I didn’t even think about Matisyahu! I need an excuse to listen to him? :^)

  • 3. Jay  |  April 1, 2010 at 9:52 am

    That’s an interesting perspective. I’ve personally had very little exposure to Messianic Jews, but I recall that when I first heard of the movement, it sounded to me less like Jews that have accepted Jesus and more like Christians who observed various Jewish traditions. As such, it seemed to me that it was sort of a cultural misappropriation by those people. (I’ve actually seen the term “cultural theft” used…)

    Clearly it’s a more complicated issue than that.

  • 4. The Wise Fool  |  April 1, 2010 at 9:59 am

    Well written sir.

    I’ve had Manishevitz before, and I make a pretty tasty mustard wine sauce with it, if I do say so myself. But now you’ve got me wanting to get my hands on some of that matzah ball soup. I’ll definitely have to try it next time I’m at the deli.

  • 5. atimetorend  |  April 1, 2010 at 8:17 pm

    Jay, I think you are accurate about Messianic Judaism being more like Christians who observe various traditions. I have read, on a Jewish site critiquing the Jews for Jesus movement, that their statements of faith are identical to South Baptist Convention statements. To be fair, if one has a Jewish heritage, there isn’t anything wrong with bringing your traditions into your new faith. But at the same time, in much of Messianic Judaism, the heritage can be very much at the center of the religion. And then to the degree that gentiles are brought into the traditions, it can seem a bit weird, and cultural theft can seem an appropriate label. Thanks for dropping by and reading.

    The Wise Fool, let me know how you like the matzah ball soup! Yeah, the Manishevitz would be much better in a mustard sauce than drunken from a glass. :^)

  • 6. Jay  |  April 2, 2010 at 12:36 pm

    Part of my perspective comes from watching a very…ahem…spirited discussion in one of the online forums between a Messianic Jew and what I can’t describe any better than a liberal Jewish guy. In between the semantic jousting, it became clear that the liberal Jewish fellow didn’t consider the Messianic guy to be any more Jewish than, say, the coffee mug on my desk.

    It’s not unlike Christians who show up on blogs written by other Christians complaining that the authors aren’t Christian enough…

  • 7. atimetorend  |  April 2, 2010 at 9:20 pm

    Julia O’Brien wrote a thoughtful piece about Christians observing passover, found -here-.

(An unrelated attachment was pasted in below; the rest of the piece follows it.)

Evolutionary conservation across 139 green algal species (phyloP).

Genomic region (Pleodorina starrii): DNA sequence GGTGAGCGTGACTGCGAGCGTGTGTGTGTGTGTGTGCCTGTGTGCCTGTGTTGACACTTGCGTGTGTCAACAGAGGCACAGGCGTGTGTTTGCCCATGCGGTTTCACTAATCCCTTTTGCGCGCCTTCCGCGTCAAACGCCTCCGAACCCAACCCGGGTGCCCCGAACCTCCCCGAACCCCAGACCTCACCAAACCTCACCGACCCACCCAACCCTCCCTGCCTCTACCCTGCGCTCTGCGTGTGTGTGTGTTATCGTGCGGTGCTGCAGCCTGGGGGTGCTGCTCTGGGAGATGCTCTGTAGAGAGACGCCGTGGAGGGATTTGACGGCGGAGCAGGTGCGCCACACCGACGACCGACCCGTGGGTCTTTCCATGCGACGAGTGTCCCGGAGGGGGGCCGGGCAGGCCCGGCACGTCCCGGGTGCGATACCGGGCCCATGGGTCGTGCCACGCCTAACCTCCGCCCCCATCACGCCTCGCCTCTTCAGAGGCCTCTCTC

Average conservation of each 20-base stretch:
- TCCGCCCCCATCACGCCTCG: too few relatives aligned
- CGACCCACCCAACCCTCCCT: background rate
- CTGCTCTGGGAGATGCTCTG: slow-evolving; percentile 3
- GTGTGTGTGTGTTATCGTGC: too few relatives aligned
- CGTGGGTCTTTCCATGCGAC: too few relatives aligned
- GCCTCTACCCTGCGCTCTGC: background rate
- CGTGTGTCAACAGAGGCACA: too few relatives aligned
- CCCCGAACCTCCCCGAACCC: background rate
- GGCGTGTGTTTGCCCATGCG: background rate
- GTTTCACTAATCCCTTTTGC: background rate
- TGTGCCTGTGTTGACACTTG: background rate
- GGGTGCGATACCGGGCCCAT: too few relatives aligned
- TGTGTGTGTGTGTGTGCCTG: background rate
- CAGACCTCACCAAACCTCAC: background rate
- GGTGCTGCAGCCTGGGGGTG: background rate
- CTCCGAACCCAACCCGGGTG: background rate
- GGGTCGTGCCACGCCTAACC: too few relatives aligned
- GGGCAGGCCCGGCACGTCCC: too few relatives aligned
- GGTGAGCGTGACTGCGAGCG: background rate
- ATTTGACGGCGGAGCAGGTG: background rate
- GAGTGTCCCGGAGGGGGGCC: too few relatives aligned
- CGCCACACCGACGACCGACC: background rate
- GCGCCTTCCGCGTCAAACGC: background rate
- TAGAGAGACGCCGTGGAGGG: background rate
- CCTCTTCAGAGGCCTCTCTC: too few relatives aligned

• 8. the chaplain  |  April 4, 2010 at 6:10 pm

    ATT:
    Nice post. I liked O’Brien’s piece too. This piece of advice will be hard for Christians to follow, though:

    So, Christians, let’s celebrate and honor our own story and traditions rather than taking others’ as our own.

    Since Christians have had very few original ideas, it will be hard for them to break their 2,000 year-old habit of misappropriating ideas and practices from others.

  • 9. Sabio Lantz  |  April 4, 2010 at 7:57 pm

    The more mixing, the less dogma, the more secular. Sounds good to me.

  • 10. Lorena  |  April 6, 2010 at 1:13 pm

    We went to a Messianic service once, when I was still very much a Christian.

    We enjoyed the service, but the church members were a bit odd, to put it mildly. The non-Jews were Jews wannabe’s who thought the whole world should follow Jewish traditions, like the Festival of Tabernacles and the Passover.

    We never went back, even though my husband loved the rabbi who could recite complete Psalms by heart and cite Bible verses and explain them like a machine.

  • 11. Joshua Zelinsky  |  April 6, 2010 at 3:17 pm

    Regarding the striping and piercing of the matzah note that that’s not in general true for matzah. That’s true for modern matzah made by Askenazic and some Sephardi Jews in the last few centuries. The piercing is unambiguously modern. The striping only occurs in machine baked matzah generally or in some rare cases as an artifact in hand baked matzah.

    Frankly, this sort of ahistorical silliness is a major reason why my own opinion of MJs is very dim. It doesn’t help matters that there’s a lot of evidence that the vast majority of MJs are essentially Protestant Christians with a few minor Jewish aspects thrown in and that the leaders of the MJ movement unambiguously run it to try to convert Jews. If they wanted to call themselves something that didn’t come across as misleading which is a major part of the massively deceptive aspects of the religion, I probably wouldn’t mind it as much.